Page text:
Fringe at the Factory

Former Bally shoe factory, Hall Road, Norwich

> Former Bally shoe factory, Hall Road, Norwich

Through the placement of everyday items in his Odyssey series of etched pictograms, Colin Self seeks to create narrative; a vinyl record, two critically positioned CDs and a broken set square topped off with a pair of false eyelashes are symbolic of woman in Madonna & Child.

The other fringe patron, Bruce Lacey, exhibits work diametrically opposing in style. His spiritual series of paintings celebrating natural phenomena are experienced in disturbing contrast to the prosthetic limbs and macabre medical mannequins in the Peg Nuclear Family.

Some of the 200 participating artists responded to this year's theme – handbags.

Particularly noteworthy are Peter Offord's interpretations: a colossal suspended foam bag that subverts the notion of containment and a luscious pink resin offering that positively glows with its own impracticality.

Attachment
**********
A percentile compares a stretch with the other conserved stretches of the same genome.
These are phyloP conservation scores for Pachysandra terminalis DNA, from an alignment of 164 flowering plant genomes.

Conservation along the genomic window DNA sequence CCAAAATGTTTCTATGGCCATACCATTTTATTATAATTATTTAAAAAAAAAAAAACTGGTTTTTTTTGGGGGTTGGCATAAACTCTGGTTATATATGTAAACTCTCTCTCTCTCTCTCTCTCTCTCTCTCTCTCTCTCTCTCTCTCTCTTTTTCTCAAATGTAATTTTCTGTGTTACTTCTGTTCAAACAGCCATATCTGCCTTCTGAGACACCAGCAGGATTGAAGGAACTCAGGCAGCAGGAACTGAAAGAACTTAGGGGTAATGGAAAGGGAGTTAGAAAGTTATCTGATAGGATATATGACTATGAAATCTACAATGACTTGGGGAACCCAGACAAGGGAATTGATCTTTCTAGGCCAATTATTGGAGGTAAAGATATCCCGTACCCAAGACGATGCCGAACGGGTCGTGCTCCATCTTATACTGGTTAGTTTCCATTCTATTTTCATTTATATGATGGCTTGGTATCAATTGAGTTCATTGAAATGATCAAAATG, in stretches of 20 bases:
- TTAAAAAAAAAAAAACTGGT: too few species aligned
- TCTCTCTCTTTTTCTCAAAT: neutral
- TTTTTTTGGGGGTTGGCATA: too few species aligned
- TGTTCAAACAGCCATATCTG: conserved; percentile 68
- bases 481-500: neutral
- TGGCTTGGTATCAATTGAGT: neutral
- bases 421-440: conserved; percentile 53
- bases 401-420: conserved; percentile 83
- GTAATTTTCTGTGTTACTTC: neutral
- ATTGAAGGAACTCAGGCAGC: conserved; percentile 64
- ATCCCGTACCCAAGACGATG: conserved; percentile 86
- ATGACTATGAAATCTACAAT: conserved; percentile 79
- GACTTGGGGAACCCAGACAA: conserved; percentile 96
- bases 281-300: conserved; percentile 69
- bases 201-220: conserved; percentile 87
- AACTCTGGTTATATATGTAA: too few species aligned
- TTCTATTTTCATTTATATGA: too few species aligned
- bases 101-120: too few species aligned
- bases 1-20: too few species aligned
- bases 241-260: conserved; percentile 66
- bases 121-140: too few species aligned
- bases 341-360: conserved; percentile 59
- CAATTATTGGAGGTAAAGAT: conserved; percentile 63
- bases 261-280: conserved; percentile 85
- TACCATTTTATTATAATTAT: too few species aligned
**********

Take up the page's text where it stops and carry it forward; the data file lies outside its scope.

And the portraits by Keith Fox convey the proprietorial relationship of female/handbag with utter believability.

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Lots of other references to the factory's past life inhabit the exhibition. Look out for Andrew Smith's ghostly moulded body print and several resurrected shoe lasts.

Amazingly, Sarah Cannell found time from co-ordinating this major project to produce some covetable stitched and colour-saturated landscapes.

But for sheer emotional impact my favourite piece was a sculpture created from hundreds of ceiling-hung starfish. This celestial collaboration by Liz McGowan and Margie Britz is so profoundly beautiful it dominates the shop floor.

With John Kiki's colourful schematic compositions and Sue Gunn's monumental monochromatic masterpieces, this exhibition is a visual feast.

So make sure you take time to digest or indulge yourself, as I plan to, and go back for a second helping.”

t Fringe at the Factory, showcasing the work of more than 150 local artists, runs at the former Bally shoe factory on HallRoad until October 10. For more information, see